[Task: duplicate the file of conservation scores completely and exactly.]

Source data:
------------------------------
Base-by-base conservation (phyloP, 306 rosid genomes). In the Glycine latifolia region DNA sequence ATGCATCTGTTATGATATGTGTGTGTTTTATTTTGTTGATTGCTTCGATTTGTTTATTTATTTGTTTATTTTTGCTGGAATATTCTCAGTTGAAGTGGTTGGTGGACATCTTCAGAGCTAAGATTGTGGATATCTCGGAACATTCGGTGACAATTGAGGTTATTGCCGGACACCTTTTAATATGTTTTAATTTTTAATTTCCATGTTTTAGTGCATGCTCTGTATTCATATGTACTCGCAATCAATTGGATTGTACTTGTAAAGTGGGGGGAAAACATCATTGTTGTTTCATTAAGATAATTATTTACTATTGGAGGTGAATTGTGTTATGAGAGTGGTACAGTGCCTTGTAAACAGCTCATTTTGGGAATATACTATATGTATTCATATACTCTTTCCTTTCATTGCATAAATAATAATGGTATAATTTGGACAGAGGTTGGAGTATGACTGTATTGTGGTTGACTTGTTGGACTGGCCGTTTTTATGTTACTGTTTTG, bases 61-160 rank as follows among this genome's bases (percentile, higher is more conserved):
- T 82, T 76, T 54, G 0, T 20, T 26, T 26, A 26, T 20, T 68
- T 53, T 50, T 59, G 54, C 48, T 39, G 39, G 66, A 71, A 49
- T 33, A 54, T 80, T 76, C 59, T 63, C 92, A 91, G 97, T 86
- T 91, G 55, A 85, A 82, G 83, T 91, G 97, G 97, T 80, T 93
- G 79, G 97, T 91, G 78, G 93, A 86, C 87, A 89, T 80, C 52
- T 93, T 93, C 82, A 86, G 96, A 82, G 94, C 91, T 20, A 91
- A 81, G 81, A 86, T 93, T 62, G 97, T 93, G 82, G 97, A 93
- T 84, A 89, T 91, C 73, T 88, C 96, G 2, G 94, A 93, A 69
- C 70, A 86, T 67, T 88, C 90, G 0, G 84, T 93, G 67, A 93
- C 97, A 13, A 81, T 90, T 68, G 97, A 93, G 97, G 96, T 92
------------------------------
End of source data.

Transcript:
Base-by-base conservation (phyloP, 306 rosid genomes). In the Glycine latifolia region DNA sequence ATGCATCTGTTATGATATGTGTGTGTTTTATTTTGTTGATTGCTTCGATTTGTTTATTTATTTGTTTATTTTTGCTGGAATATTCTCAGTTGAAGTGGTTGGTGGACATCTTCAGAGCTAAGATTGTGGATATCTCGGAACATTCGGTGACAATTGAGGTTATTGCCGGACACCTTTTAATATGTTTTAATTTTTAATTTCCATGTTTTAGTGCATGCTCTGTATTCATATGTACTCGCAATCAATTGGATTGTACTTGTAAAGTGGGGGGAAAACATCATTGTTGTTTCATTAAGATAATTATTTACTATTGGAGGTGAATTGTGTTATGAGAGTGGTACAGTGCCTTGTAAACAGCTCATTTTGGGAATATACTATATGTATTCATATACTCTTTCCTTTCATTGCATAAATAATAATGGTATAATTTGGACAGAGGTTGGAGTATGACTGTATTGTGGTTGACTTGTTGGACTGGCCGTTTTTATGTTACTGTTTTG, bases 61-160 rank as follows among this genome's bases (percentile, higher is more conserved):
- T 82, T 76, T 54, G 0, T 20, T 26, T 26, A 26, T 20, T 68
- T 53, T 50, T 59, G 54, C 48, T 39, G 39, G 66, A 71, A 49
- T 33, A 54, T 80, T 76, C 59, T 63, C 92, A 91, G 97, T 86
- T 91, G 55, A 85, A 82, G 83, T 91, G 97, G 97, T 80, T 93
- G 79, G 97, T 91, G 78, G 93, A 86, C 87, A 89, T 80, C 52
- T 93, T 93, C 82, A 86, G 96, A 82, G 94, C 91, T 20, A 91
- A 81, G 81, A 86, T 93, T 62, G 97, T 93, G 82, G 97, A 93
- T 84, A 89, T 91, C 73, T 88, C 96, G 2, G 94, A 93, A 69
- C 70, A 86, T 67, T 88, C 90, G 0, G 84, T 93, G 67, A 93
- C 97, A 13, A 81, T 90, T 68, G 97, A 93, G 97, G 96, T 92